How can you tell which local political race is the most hotly contested?
Like most things in life, by following the money.
The campaign for congressional candidate Sima Ladjevardian, an Iranian-born attorney and activist, has raised more than that of any other Democrat involved in a locally relevant race that will be contested on Nov. 3. She had received more than $1.67 million in contributions as of the Federal Election Commission’s June 30 filing deadline – more than twice as much as the campaign for U.S. Rep. Sheila Jackson Lee, who is seeking a 14th term in District 18.
But in District 2, where Ladjevardian is running, her fundraising pales in comparison to that of Republican incumbent Dan Crenshaw. The Scottish-born former Navy SEAL, who was first elected in 2018 to represent a congressional district that includes the western part of Oak Forest and the Heights area, had raised more $9.29 million as of the end of June.
Crenshaw’s campaign also had more than $4.02 million in remaining funds, leaving him with plenty of resources heading into the final stage of election season. Ladjevardian had a little more than $545,000 cash on hand, which might still be enough to mount a serious threat.
A late-August column in the Washington Post suggested Ladjevardian, who has been endorsed by former President Barack Obama and former U.S. Rep. Beto O’Rourke, could unseat Crenshaw come November.
According to the latest federal, state and county campaign finance reports, Democrats hold a significant fundraising advantage over their Republican opponents in just about every other race that’s specific to the area. Jackson Lee had more than $69,000 in cash on hand, compared to a little more than $33,000 for her Republican challenger, Wendell Champion.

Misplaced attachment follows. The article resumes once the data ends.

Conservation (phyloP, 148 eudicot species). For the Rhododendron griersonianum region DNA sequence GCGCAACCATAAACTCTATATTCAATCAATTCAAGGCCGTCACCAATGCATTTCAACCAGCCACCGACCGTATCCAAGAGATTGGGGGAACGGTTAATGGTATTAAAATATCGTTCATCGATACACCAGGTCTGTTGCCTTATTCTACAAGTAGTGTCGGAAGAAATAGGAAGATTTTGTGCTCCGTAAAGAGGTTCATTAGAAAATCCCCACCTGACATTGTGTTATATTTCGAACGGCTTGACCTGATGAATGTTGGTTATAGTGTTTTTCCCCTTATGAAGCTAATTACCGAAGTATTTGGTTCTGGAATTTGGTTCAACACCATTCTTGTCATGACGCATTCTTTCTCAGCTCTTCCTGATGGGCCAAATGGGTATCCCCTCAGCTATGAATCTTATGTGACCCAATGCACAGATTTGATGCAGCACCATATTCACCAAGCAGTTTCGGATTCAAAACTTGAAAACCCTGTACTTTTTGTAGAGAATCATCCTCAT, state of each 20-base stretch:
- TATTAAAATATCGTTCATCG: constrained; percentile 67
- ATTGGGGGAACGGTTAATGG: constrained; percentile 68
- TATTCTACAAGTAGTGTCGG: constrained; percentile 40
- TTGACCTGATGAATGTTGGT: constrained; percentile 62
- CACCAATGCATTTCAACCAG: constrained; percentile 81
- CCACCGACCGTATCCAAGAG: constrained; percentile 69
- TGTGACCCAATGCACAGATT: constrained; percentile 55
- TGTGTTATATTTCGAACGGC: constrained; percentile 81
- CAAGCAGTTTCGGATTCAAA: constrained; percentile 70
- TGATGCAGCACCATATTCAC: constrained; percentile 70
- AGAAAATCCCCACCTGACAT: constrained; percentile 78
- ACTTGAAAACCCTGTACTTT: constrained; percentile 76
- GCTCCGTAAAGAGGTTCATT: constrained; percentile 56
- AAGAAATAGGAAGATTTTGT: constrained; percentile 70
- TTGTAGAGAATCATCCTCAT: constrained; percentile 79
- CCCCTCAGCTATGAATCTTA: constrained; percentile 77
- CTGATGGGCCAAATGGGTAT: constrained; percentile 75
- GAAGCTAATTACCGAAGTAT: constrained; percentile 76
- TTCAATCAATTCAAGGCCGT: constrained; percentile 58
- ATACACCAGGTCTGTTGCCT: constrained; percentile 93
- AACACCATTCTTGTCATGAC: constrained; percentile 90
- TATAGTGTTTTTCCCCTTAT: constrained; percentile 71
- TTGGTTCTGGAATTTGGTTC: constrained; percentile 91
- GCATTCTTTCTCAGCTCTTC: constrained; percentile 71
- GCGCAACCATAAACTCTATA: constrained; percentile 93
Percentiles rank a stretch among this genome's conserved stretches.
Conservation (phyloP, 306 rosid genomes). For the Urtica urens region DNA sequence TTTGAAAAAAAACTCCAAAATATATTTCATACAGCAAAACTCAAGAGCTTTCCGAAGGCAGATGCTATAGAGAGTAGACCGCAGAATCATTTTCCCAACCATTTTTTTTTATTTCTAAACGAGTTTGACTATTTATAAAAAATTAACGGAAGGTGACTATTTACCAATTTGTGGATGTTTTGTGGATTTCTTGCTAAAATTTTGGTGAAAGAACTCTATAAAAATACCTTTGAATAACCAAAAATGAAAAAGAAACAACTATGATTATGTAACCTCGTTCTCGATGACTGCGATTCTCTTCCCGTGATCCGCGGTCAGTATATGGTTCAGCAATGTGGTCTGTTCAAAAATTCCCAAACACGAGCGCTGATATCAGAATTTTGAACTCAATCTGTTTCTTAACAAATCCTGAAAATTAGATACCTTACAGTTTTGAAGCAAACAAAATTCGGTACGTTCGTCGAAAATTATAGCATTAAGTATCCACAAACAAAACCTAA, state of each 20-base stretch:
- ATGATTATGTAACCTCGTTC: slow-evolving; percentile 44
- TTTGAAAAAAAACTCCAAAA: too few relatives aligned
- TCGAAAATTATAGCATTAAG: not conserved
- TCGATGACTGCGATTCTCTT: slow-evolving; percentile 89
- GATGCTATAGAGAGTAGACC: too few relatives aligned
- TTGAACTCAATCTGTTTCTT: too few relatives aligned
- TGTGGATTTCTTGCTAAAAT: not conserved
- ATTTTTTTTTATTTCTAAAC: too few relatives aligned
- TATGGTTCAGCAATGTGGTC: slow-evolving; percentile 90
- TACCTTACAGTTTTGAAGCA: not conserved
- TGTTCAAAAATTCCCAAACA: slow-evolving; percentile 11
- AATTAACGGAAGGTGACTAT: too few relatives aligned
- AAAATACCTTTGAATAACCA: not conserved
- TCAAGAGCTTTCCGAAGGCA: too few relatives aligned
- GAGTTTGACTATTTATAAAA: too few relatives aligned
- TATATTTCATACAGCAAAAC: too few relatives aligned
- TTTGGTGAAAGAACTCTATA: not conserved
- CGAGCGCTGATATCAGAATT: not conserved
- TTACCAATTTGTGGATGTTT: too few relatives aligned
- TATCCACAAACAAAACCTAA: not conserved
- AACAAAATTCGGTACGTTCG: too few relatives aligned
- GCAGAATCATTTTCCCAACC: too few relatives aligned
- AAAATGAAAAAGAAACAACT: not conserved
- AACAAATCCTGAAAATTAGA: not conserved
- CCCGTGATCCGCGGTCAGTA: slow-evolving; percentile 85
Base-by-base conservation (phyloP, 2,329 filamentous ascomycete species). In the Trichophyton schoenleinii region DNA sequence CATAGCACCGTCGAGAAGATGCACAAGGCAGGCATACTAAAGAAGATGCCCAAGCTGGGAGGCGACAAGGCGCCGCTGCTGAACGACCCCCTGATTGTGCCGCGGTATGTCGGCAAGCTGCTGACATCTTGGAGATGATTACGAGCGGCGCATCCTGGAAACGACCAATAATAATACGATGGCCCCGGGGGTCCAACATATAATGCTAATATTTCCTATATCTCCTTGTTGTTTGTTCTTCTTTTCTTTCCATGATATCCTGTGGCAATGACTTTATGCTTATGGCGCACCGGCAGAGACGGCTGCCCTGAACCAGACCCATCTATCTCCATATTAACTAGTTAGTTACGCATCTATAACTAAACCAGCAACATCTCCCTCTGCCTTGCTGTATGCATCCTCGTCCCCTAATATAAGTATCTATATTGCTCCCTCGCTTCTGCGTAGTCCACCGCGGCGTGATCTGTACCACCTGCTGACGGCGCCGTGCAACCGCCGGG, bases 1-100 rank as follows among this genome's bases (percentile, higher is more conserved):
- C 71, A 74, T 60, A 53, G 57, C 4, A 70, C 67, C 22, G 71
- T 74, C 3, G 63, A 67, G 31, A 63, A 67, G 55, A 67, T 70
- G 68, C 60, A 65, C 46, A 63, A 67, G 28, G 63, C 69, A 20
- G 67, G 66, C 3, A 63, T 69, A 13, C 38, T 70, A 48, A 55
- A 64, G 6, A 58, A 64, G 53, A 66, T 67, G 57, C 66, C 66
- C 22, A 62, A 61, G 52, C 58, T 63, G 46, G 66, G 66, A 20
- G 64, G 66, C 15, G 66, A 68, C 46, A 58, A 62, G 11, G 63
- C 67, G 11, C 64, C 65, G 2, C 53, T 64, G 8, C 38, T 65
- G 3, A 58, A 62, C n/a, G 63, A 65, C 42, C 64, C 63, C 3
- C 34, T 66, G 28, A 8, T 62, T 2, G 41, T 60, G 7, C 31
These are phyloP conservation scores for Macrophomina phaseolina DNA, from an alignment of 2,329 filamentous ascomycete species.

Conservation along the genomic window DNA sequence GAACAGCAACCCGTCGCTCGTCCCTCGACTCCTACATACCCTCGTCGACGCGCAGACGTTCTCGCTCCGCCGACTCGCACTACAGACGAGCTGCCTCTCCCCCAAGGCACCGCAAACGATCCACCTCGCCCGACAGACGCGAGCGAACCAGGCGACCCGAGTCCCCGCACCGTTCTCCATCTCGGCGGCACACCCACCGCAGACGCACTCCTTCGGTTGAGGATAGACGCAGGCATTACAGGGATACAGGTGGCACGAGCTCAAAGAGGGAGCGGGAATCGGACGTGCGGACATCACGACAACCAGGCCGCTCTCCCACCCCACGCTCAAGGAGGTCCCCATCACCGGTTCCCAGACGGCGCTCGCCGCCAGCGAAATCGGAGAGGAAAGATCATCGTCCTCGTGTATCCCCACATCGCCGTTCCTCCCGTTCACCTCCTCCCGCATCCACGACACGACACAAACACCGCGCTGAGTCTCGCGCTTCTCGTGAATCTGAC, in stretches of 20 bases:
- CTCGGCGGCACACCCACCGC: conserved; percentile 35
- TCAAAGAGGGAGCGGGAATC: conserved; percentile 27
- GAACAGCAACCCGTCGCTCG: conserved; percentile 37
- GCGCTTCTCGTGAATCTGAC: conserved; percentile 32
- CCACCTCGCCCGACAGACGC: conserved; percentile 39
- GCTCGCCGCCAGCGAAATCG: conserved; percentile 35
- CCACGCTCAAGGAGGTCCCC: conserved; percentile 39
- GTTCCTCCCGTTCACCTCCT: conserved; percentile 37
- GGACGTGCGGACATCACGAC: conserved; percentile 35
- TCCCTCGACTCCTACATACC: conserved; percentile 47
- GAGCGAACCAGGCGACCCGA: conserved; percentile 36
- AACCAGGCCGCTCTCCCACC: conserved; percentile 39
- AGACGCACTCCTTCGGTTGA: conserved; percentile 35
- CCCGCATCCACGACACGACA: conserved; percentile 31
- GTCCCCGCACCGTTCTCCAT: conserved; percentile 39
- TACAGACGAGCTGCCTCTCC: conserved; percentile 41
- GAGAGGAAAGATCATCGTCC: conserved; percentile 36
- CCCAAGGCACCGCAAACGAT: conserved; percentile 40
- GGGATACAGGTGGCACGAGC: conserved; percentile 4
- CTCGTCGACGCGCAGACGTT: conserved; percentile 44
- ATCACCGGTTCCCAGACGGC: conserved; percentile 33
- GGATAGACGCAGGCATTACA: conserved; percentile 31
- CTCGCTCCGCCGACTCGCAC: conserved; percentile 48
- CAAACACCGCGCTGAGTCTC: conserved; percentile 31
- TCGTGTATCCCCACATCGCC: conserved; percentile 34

In the race for the District 148 seat in the Texas House of Representatives, according to Oct. 5 reports filed with the Texas Ethics Commission, Democrat Penny Morales Shaw had about a 5-to-1 fundraising lead over Republican Luis La Rotta. He had nearly $5,700 in remaining funds in his bid to turn a historically blue seat red. Morales Shaw, who beat incumbent Anna Eastman in a July primary runoff, had more than $26,000 in cash on hand.
The most recent filing for Democratic State Rep. Jarvis Johnson of District 139 was July 15, at which point his campaign had nearly $60,000 in cash on hand. He does not have a Republican opponent but is facing Libertarian Richard Trojacek, whose Oct. 5 filing shows that his campaign has neither raised any money nor spent any money.
The race to succeed Chris Hollins as Harris County Clerk is roughly even, at least in terms of fundraising. Democrat Teneshia Hudspeth has more than $29,000 in cash on hand, compared to more than $25,000 for Republican Stan Stanart, who previously served in the elected role.
Some other key races in the county are not as close from a fundraising standpoint, with Democrats holding a decided edge. Harris County Sheriff Ed Gonzalez had nearly $92,000 in remaining funds as of Oct. 5, while Republican challenger Joe Danna had less than $8,500 in cash on hand as of the July 15 filing period. Both have deep ties to the area, with Gonzalez having grown up in the Heights and Danna having grown up in Lindale Park and later living in Forest Pines and Mangum Manor.
Harris County Tax Assessor-Collector Ann Harris Bennett, another incumbent Democrat, has nearly $28,000 in cash on hand. Neither of her opponents, Republican Chris Daniel and Libertarian Billy Pierce, have any according to online campaign finance reports.
Harris County District Attorney Kim Ogg, a Democrat, is in a similar position. Her campaign had nearly $30,000 in remaining funds as of the July 15 filing, while Republican challenger Mary Nan Huffman had raised $1,600 and also spent that much.
Christian Dashaun Menefee, who beat Harris County Attorney Vince Ryan in the Democratic primary in March, has more than $69,000 in remaining campaign funds. Republican John Nation, meanwhile, reported no contributions and expenditures totaling $16.10.